This is why I said - just go with what you're most comfortable with. The results will - in my opinion - be the same.
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Old 01-13-2007, 12:08 PM   #7
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Breezy, ok, I get it.
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Old 01-13-2007, 12:23 PM   #8
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I bought a single burner chinese wok stove from The Wok Shop. Puts out 32k BTU's. Only problem is, I can only use it outside as it puts out unbelieveable amounts of heat. I love using it when it's beautiful out, or I'm at work (sometimes I fire it up for a quick dinner on the welding table). I use round-bottomed northern-style "Pow" carbon-steel woks (hand-hammered).



At home I just have an electric stove. I much prefer gas for burners, but I make do with what I have (It's included with the apartment). I use a flat bottomed carbon-steel wok, but I'm looking into high-walled carbon-steel frypans which offer even more burner contact with a high-heat, smooth, seasoned surface. You just have to get as much contact as possible with the element, make sure the pan is very hot, and don't try to cook too much food at once.

The chinese stove is the best though. The flames are like rockets, curling up the sides of the wok and into the pan itself. When I toss the food the flames lick in and ignite oil/wine aerosols in the steam. This is important when you strive for that restaurant quality "Wok-Hay" flavoring. I do get good results at home though on the electric stove.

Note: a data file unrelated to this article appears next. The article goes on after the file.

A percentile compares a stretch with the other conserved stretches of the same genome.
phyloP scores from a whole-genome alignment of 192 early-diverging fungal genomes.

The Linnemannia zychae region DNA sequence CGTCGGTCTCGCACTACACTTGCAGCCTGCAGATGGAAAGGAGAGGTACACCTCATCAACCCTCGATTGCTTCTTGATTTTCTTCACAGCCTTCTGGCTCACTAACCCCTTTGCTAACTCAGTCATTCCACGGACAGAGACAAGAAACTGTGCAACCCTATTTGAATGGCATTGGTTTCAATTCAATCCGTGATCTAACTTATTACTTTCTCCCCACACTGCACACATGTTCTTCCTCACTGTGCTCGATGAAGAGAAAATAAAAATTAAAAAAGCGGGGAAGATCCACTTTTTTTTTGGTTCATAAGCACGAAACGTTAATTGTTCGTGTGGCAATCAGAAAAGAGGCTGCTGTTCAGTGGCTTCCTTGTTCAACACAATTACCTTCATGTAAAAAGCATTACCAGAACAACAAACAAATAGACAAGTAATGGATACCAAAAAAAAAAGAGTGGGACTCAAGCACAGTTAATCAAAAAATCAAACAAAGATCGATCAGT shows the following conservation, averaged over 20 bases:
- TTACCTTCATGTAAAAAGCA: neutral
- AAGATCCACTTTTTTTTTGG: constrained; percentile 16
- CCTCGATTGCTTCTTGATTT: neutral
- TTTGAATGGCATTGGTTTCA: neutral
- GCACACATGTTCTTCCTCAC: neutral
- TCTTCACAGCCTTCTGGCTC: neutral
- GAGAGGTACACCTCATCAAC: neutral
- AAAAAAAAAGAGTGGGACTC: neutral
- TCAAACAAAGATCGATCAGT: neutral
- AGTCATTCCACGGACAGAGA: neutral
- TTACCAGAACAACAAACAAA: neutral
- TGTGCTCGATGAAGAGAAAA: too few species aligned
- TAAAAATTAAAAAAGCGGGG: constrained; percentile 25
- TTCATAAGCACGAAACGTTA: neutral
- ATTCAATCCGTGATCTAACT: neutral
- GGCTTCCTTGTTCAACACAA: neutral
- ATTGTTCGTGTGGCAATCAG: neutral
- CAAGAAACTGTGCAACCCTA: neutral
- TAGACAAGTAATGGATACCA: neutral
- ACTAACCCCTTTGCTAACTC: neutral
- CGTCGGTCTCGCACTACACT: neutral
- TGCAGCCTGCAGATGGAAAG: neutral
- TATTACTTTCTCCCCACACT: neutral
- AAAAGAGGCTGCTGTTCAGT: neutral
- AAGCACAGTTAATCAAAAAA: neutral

- Just don't buy any of those woks that you plug in like a crock-pot. Those things should be melted into paper weights!
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Old 01-13-2007, 12:38 PM   #9
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You can cook great meals, stir-fry or other, on any kind of stove.

Modern electric stoves are very high output. They put out as many or more BTUs than all but a few gas stoves.

If you prefer to cook on gas or electric, buy whichever one you want. Once you learn how your stove cooks, you will be able to turn out meals of equal quality on either.

I prefer gas and use a flat bottomed wok.
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Old 01-13-2007, 12:46 PM   #10
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Quote:
Originally Posted by Nicholas Mosher
I bought a single burner chinese wok stove from The Wok Shop. Puts out 32k BTU's. Only problem is, I can only use it outside as it puts out unbelieveable amounts of heat.

- Just don't buy any of those woks that you plug in like a crock-pot. Those things should be melted into paper weights!
Nicholas, I am surprised that such a stove is available for home use! As unbelievable as the heat emitted may be, it would be a far cry to that emitted if you manage to set your house on fire by using it indoors.

Don't melt the electrical self-heating woks yet! They can be ideal gifts to friends and DC members alike!